Developing El Niño showing similarities to strong 1997/1998 even - KCTV5

Developing El Niño showing similarities to strong 1997/1998 event

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Source: http://tucsonhoming.com/tucson-snowstorm/ Source: http://tucsonhoming.com/tucson-snowstorm/

An El Niño is developing in the equatorial Pacific Ocean. This means a pool of warmer than average water temperatures is now appearing at the surface of the ocean. Many data sources indicate this could be a strong El Niño event. 

NASA Earth Observatory says "Conditions in May 2014 bear some similarities to those of May 1997, a year that brought one of the most potent El Niño events of the 20th century."

According to NASA Earth Observatory the below images "show the ten-day average of sea surface height centered on May 2, 1997 (left), and May 3, 2014. Shades of red and orange indicate where the water is warmer and above normal sea level. Shades of blue-green show where sea level and temperatures are lower than average. Normal sea-level conditions appear in white."

Sea surface height varies with water temperature due to thermal expansion. As oceans warm, the water expands, which increases the height. This change can be measured from satellites equipped with special instrumentation. As the water cools during a La Niña, the heights decrease.  

See an example of La Niña here and El Niño here.

The swath of red along the equator in the image below shows increased heights. Comparing the two maps you can see the similarities of the developing El Niño events. The 1997 El Niño turned into one of the strongest on record. The Climate Prediction Center (CPC), which tracks El Niño development, warns this year's event may not become as strong as the 1997 El Niño, however it is certainly possible based on current data.  

Plus, while not a complete match, keep in mind the maps were created with two different data sets. Data for the 1997 map was collected by the TOPEX/Poseidon satellite. The data in the 2014 map was gathered by the Ocean Surface Topography Mission/Jason 2 satellite.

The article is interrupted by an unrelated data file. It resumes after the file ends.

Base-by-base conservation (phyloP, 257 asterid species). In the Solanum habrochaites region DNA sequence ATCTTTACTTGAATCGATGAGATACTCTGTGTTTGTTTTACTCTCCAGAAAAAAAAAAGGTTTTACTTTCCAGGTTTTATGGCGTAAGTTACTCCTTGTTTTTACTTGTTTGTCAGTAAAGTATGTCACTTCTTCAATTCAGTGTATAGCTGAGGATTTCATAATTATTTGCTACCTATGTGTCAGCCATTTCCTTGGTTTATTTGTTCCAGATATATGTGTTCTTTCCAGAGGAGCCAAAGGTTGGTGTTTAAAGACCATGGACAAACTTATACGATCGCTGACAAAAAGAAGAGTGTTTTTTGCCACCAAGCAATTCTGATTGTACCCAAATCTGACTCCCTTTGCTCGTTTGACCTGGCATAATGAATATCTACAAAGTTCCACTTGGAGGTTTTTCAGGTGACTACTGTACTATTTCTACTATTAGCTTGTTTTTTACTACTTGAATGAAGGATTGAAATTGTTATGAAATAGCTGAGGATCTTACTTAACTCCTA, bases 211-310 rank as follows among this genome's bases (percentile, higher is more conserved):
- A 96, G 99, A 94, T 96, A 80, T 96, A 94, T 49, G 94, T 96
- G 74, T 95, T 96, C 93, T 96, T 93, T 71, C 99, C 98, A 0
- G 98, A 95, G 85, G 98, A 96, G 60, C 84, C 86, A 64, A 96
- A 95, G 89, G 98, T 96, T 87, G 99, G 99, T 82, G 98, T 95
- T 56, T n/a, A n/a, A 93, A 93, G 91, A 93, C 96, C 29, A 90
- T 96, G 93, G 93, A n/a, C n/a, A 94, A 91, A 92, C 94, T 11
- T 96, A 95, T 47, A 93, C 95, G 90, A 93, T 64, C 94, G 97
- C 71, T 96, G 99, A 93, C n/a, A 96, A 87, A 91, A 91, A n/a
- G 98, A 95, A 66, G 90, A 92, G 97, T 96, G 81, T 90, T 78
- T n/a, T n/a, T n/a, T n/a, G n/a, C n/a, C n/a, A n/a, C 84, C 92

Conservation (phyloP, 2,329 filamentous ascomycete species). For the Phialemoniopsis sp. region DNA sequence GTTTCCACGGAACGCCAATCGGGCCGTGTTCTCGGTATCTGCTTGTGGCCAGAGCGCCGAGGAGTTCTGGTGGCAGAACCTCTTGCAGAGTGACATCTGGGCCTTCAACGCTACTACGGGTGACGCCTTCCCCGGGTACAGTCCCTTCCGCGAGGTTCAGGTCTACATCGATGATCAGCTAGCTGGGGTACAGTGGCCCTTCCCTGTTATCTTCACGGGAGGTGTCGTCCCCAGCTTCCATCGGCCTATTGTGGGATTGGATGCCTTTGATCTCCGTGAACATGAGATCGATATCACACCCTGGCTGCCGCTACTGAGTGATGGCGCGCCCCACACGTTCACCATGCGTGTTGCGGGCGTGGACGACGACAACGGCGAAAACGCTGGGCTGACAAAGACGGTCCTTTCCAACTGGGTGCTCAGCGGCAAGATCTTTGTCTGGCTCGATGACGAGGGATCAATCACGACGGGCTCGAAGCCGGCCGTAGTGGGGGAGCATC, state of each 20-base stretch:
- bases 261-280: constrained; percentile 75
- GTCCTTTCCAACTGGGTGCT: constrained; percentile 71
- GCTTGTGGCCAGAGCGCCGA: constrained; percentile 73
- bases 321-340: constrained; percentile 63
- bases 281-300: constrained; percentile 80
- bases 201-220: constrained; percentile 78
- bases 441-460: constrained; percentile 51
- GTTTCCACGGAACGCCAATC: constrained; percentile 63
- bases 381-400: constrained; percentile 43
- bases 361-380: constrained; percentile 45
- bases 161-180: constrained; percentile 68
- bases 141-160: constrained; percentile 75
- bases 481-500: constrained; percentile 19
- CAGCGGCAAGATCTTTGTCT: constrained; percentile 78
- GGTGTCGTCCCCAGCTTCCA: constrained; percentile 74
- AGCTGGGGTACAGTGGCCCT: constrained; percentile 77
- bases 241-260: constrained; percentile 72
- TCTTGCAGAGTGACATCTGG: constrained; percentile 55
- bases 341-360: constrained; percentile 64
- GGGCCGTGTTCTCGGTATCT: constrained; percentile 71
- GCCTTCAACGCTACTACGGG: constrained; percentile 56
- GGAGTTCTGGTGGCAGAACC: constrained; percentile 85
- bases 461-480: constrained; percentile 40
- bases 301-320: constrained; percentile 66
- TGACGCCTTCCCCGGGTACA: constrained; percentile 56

Weather across the world is impacted by El Niño, sometimes with dramatics results. The image below shows how El Niño can impact summer and winter weather across the globe. According to NASA Earth Observatory during the 1997/1998 El Niño the United States "had one of its warmest and wettest winters on record, particularly in California and Florida. Peru, Mexico, and the rest of Central and South America endured devastating rainstorms and flooding. Indonesia and parts of Asia saw disastrous droughts." 


The effects of El Niño on the North American monsoon are not well pronounced. However, winters are generally wetter than average in Arizona. 

The prospect of a wet winter isn't a bad thing for the western U.S. The image below shows the latest U.S. Drought Monitor update for the continental U.S. (CONUS). Drought covers about 40% of the lower 48 states. Most of the drought conditions stretch west of the Mississippi River through Texas into Arizona and California. Over 98% of Arizona is experiencing drought conditions. 

For Tucson, the 1997 monsoon was a dry. The city had very little rain in June and July with near-average totals for August and September. (See table below for the numbers from the Tucson National Weather Service.) August and September are also generally the months of greatest tropical activity. 

  June (15-30) July August September Total
Average 0.15" 2.25" 2.39" 1.29" 6.08"
1997 0" 0.51" 2.32" 1.43" 4.26"

However the rain total from the cool season, November 1997 to April 1998, was above average with 8.77". All but about 2.5" of that rain fell in the winter months of December, January, and February. According to Glenn Lader from the Tucson National Weather Service, 82% of the cool season rain during an El Niño event produced above average numbers.  

For the complete Tucson National Weather Service report on how El Niño and La Niña influences weather in Arizona click here.

 


 

 

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